Lohargal, Shekhawati, Rajasthan.
As I mentioned last time I arranged a trip to Shekhawati for a Danish group of managers. They were going to New Delhi to study globalisation and outsourcing, but we wanted them to see a different side of India as well. So we took them out into rural Shekhawati for a day. Here we went to the holy water tank at Lohargal, where pilgrims who cannot afford to go all the way to Varanasi come to wash away their sins. According to myth a might army came to bathe here after a glorious victory on the battle fields only to find that their weapons and armour dissolved in the water.
We arrived a little late so most bathers had already left, but there was still a small group of young girls enjoying the cooling water.
And once the local guys saw me taking pictures of the girls, they too wanted some attention so they started making all sorts of dramatic jumps like boy above.
Macaques near the water tank.
A very different type of monkey: A langur.
Nice little local well on the road leading to and from Lohargal.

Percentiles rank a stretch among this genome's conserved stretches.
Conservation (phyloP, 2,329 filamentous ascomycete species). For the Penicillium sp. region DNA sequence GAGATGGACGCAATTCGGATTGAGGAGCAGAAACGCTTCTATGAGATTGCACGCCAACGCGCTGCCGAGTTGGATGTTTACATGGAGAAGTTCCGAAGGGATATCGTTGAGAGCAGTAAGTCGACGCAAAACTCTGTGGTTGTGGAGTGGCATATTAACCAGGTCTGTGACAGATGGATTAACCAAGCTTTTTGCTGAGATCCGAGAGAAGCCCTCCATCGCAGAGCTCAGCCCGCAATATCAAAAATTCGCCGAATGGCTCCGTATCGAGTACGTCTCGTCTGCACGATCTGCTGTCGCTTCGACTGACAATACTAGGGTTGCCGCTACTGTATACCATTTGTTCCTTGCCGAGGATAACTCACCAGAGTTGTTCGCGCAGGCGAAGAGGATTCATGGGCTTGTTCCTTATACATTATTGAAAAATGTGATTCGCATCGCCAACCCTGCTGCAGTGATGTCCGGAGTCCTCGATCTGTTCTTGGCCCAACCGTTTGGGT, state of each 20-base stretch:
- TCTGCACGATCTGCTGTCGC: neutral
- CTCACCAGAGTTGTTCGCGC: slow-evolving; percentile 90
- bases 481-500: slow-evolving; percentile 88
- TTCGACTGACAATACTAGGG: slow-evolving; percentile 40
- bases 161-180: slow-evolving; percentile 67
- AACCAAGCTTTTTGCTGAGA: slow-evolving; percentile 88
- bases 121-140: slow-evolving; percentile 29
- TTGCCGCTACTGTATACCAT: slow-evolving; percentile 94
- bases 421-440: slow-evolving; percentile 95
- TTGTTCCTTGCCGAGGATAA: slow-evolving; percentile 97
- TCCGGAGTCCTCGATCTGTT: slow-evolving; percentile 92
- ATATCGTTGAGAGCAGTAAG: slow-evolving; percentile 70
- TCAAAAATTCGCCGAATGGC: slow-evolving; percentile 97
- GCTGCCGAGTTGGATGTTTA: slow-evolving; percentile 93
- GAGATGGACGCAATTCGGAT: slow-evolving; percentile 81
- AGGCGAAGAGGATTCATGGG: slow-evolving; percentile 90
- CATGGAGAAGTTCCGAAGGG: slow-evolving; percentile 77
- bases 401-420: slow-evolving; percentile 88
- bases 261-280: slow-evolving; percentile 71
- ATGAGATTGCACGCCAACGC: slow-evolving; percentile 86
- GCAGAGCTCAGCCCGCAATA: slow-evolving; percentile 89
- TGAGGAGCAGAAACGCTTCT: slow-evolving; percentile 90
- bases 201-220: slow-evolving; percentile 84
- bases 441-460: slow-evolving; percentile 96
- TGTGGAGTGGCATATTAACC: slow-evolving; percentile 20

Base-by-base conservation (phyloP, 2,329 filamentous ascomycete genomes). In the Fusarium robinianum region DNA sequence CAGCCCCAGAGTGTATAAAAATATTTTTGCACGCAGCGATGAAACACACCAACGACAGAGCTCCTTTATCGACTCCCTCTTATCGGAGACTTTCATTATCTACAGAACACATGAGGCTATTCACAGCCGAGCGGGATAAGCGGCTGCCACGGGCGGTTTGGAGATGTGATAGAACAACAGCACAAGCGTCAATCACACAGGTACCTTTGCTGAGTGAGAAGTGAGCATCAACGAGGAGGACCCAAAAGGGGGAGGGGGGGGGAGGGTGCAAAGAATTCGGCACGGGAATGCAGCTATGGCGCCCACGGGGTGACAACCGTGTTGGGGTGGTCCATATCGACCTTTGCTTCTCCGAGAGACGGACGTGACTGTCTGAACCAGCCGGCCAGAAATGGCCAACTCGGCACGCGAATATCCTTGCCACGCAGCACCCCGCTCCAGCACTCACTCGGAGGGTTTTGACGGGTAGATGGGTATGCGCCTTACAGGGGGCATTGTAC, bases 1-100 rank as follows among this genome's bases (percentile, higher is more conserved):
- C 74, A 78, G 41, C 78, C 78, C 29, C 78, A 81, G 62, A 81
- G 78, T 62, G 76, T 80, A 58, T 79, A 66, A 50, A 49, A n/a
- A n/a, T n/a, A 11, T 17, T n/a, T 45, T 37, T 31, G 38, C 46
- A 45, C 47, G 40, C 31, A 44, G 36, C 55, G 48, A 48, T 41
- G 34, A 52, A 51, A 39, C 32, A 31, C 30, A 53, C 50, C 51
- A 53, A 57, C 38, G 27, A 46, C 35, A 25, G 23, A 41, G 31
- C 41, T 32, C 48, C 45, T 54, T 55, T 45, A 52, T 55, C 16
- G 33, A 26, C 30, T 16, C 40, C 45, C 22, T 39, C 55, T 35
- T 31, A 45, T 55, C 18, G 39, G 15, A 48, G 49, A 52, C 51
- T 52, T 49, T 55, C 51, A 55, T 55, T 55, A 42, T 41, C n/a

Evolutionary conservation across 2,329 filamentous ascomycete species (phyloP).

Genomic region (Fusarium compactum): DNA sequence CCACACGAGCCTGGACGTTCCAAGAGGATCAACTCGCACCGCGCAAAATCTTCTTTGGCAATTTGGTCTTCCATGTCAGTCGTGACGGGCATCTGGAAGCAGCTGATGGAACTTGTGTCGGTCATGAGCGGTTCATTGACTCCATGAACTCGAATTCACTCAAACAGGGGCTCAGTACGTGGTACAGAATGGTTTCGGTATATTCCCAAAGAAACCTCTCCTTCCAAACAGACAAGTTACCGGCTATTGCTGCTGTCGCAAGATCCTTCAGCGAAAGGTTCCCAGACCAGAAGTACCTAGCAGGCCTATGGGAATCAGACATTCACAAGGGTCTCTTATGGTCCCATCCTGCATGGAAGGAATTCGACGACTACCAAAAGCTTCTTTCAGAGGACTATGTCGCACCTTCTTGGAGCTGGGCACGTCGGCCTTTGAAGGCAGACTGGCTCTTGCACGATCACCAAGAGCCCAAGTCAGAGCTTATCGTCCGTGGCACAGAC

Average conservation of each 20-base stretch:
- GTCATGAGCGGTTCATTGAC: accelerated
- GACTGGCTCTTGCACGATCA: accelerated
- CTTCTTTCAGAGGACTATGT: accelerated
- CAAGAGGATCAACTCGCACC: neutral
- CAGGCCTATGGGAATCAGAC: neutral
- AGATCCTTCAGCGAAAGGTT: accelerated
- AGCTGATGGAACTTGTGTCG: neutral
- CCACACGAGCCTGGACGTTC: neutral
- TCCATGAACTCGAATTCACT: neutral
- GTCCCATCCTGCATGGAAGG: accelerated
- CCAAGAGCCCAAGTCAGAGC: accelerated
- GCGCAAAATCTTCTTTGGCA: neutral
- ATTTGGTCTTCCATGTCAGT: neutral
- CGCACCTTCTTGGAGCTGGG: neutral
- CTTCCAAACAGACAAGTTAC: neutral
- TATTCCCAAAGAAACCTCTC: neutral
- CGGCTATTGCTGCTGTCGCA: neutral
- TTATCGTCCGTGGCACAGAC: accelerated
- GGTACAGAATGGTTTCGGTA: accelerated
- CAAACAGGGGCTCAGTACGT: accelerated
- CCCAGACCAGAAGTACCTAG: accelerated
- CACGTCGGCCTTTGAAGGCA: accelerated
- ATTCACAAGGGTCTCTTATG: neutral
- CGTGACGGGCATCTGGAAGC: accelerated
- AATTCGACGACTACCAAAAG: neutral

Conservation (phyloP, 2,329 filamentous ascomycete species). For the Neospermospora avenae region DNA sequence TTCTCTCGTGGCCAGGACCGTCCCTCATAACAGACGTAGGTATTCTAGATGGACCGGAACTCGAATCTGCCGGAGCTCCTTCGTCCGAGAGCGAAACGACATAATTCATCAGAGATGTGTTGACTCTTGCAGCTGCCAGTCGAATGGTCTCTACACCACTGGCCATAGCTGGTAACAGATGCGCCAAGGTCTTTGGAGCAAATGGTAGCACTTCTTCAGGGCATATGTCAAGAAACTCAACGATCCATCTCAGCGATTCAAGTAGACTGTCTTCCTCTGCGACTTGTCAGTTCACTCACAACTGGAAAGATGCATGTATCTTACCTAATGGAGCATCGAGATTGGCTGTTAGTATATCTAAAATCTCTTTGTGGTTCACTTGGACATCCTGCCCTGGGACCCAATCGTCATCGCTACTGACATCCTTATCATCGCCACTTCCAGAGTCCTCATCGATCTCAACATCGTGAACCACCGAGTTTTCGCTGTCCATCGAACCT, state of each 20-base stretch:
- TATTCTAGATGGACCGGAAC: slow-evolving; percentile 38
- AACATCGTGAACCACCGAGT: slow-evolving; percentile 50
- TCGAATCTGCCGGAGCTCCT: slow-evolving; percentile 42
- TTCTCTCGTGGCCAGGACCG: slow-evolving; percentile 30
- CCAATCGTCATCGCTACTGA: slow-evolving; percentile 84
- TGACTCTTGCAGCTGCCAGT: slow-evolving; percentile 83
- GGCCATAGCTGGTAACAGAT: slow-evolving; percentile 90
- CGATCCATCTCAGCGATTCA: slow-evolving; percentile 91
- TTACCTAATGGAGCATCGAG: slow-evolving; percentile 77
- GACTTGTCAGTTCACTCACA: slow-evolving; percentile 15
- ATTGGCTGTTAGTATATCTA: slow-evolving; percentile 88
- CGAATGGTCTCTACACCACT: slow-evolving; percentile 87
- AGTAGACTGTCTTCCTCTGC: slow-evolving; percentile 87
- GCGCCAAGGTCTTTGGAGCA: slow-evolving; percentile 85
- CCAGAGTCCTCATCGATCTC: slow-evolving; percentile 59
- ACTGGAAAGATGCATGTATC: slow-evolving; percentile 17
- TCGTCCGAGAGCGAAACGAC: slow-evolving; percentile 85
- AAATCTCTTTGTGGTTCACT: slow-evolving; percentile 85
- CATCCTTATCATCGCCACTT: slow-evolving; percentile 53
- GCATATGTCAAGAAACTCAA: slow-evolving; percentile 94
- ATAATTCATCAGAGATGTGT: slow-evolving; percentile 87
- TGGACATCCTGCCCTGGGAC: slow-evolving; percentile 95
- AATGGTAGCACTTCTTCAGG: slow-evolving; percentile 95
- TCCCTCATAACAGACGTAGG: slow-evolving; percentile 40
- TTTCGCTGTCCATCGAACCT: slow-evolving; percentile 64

A differently large well can be found nearby. A really nice stepwell.
From Lohargal we went to a place called Parsurampura, where I saw some old cenotaphs build in honour of a deceased ruler. A beautiful peacock strolling around in front of the cenotaphs lent itself nicely for a picture.
Inside the dome of the cenotaphs are what are believed to be the oldest paintings in Shekhawati. Unlike the more recent paintings I showed in my last post, these are so old that only a limited number of colours were available. The scene above shows the life of nobility.
Same painting, but different scene showing a major battle, as far as I can tell involving demons, giants and Gods.
Traffic jam Shekhawati style on the way forward.
Bed room in the small fort of Parsurampura.
And lastly a couple of nice birds. First a purple sunbird.
And a black-shouldered Kite.